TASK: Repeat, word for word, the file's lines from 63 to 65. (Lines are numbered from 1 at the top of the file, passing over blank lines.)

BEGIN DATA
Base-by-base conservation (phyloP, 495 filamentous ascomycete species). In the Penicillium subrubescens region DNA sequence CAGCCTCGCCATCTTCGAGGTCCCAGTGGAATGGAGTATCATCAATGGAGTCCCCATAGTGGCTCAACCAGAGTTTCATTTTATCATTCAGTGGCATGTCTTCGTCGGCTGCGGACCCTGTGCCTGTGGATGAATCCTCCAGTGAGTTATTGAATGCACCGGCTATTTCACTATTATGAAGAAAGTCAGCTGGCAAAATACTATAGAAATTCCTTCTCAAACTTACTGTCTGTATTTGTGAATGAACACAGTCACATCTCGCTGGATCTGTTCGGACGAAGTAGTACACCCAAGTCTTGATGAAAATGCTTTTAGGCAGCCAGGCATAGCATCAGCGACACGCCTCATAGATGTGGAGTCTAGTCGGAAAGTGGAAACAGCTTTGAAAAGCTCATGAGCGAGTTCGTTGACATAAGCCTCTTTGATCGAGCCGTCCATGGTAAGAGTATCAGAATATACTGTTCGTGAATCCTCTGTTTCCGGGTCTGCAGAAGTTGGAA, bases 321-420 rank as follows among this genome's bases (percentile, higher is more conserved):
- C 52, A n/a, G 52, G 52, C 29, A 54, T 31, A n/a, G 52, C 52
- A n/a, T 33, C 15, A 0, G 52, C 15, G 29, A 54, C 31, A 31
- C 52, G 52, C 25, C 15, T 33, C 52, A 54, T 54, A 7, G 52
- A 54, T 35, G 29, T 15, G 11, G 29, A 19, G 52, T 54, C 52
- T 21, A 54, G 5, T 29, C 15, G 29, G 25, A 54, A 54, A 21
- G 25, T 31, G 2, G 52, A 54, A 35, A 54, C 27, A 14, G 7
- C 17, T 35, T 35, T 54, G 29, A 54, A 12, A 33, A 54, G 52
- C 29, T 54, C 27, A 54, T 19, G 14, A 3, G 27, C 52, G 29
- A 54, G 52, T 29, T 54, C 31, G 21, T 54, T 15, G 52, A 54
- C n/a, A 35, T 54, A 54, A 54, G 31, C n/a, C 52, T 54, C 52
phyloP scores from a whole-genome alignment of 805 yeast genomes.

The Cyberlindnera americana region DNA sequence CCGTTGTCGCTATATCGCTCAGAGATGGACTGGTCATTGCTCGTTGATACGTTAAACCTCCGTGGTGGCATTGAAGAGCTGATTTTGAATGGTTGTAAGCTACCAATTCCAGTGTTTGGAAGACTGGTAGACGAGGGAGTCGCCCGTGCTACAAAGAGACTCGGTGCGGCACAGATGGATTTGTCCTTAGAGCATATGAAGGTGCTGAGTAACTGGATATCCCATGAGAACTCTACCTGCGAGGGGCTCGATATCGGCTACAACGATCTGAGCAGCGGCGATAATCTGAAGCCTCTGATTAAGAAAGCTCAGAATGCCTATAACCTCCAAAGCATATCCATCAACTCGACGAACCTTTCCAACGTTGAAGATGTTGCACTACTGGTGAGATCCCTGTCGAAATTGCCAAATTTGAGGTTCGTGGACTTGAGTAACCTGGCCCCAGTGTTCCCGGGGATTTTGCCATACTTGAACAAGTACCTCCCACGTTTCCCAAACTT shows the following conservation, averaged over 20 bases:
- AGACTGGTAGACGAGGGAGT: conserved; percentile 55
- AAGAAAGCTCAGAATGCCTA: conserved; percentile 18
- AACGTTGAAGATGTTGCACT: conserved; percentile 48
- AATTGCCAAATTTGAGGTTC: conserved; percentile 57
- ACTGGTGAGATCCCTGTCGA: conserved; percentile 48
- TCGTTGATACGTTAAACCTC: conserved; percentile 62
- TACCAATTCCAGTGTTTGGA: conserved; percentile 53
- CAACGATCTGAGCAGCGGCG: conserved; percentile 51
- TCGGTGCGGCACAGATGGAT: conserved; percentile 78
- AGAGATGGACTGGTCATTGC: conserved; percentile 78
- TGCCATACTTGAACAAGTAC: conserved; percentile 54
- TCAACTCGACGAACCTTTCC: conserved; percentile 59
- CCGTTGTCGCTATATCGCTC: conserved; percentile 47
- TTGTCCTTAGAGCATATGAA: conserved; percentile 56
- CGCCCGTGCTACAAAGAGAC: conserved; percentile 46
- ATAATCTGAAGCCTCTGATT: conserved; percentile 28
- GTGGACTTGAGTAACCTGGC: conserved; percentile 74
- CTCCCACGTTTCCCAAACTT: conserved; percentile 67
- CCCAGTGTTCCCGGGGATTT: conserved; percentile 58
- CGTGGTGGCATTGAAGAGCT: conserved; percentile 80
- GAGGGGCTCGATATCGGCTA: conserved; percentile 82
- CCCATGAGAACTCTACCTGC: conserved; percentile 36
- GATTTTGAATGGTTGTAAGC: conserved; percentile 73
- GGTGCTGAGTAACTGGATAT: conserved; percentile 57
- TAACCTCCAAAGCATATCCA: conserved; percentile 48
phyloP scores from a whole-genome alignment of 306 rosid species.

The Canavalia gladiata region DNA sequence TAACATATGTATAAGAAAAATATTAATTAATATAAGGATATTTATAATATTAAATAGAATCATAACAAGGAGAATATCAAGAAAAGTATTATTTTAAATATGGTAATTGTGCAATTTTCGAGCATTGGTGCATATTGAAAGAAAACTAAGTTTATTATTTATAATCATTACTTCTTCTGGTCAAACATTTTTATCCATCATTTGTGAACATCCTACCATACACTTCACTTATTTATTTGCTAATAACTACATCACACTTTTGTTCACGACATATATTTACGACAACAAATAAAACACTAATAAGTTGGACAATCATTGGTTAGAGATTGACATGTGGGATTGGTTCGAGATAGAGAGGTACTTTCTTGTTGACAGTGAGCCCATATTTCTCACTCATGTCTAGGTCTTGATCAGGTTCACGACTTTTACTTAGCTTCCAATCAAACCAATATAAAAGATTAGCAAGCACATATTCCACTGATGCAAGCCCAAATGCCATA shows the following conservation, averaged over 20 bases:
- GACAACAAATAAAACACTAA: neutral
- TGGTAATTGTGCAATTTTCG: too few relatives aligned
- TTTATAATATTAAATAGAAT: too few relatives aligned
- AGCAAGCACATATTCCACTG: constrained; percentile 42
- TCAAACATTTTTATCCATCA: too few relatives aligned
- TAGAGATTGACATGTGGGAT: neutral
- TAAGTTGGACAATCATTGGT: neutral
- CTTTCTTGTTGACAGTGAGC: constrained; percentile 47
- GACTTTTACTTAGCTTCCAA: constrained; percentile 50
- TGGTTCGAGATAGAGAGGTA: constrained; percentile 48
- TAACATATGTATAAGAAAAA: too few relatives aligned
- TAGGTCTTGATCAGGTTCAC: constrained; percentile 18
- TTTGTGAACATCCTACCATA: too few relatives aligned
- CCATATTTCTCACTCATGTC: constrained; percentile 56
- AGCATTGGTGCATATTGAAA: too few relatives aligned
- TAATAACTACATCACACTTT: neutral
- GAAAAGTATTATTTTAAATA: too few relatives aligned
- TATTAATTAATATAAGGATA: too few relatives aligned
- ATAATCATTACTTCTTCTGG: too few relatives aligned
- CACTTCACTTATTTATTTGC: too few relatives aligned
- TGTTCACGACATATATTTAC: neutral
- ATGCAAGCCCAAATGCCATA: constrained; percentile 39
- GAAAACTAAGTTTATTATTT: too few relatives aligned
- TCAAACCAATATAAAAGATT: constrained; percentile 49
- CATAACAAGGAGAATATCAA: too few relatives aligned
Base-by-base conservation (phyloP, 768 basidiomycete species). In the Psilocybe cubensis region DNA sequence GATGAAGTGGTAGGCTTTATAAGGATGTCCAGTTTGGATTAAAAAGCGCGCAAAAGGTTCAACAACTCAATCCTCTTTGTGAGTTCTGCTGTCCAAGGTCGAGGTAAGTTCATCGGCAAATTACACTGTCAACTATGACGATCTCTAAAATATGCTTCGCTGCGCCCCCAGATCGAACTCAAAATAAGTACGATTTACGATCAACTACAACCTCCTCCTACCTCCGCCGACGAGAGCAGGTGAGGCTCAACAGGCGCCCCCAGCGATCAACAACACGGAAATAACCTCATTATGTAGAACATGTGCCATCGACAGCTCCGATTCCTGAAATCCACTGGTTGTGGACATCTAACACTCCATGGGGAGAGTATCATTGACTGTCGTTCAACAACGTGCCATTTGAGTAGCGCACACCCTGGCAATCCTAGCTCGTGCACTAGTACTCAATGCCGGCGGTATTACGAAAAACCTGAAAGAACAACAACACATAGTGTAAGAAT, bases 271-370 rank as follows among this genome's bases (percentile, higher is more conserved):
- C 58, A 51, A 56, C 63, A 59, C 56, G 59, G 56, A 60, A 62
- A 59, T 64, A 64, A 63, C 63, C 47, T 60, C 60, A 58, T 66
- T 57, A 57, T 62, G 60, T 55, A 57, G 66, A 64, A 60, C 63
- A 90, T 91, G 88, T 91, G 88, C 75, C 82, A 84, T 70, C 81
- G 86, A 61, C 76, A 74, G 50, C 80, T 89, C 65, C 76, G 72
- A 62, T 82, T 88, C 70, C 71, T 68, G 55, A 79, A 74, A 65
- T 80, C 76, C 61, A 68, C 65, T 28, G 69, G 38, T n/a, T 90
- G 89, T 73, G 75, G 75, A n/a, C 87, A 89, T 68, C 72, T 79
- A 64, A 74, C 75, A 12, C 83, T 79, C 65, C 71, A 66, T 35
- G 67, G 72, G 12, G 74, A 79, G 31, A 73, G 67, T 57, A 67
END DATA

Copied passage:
- GAAAACTAAGTTTATTATTT: too few relatives aligned
- TCAAACCAATATAAAAGATT: constrained; percentile 49
- CATAACAAGGAGAATATCAA: too few relatives aligned